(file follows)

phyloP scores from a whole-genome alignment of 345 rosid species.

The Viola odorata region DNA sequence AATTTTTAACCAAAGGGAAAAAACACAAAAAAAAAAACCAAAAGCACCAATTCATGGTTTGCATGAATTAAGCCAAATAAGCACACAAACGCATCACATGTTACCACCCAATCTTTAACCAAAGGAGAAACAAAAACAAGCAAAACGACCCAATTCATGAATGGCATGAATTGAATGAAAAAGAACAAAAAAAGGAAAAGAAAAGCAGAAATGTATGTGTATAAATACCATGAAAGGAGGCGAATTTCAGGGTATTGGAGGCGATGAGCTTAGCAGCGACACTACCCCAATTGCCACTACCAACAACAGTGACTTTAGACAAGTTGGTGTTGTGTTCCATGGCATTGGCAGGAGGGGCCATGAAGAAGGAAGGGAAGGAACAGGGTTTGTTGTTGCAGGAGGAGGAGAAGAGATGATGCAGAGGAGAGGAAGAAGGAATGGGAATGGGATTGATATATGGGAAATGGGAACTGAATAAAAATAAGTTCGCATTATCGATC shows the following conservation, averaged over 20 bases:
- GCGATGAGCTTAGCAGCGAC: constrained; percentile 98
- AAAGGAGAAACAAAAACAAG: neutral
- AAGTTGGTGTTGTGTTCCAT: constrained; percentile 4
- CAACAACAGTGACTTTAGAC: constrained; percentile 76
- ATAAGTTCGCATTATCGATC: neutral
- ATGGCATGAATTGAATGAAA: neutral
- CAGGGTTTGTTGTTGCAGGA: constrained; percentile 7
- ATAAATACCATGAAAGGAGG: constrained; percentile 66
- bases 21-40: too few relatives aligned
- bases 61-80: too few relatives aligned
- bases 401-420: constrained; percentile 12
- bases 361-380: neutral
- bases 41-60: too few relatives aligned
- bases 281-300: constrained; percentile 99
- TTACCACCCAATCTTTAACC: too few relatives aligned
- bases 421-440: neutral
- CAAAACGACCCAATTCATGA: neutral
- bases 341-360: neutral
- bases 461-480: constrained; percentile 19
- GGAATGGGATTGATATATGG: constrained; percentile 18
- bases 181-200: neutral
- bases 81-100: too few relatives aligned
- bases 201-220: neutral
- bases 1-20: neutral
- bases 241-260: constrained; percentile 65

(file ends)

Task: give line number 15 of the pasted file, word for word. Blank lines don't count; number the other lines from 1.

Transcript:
- bases 41-60: too few relatives aligned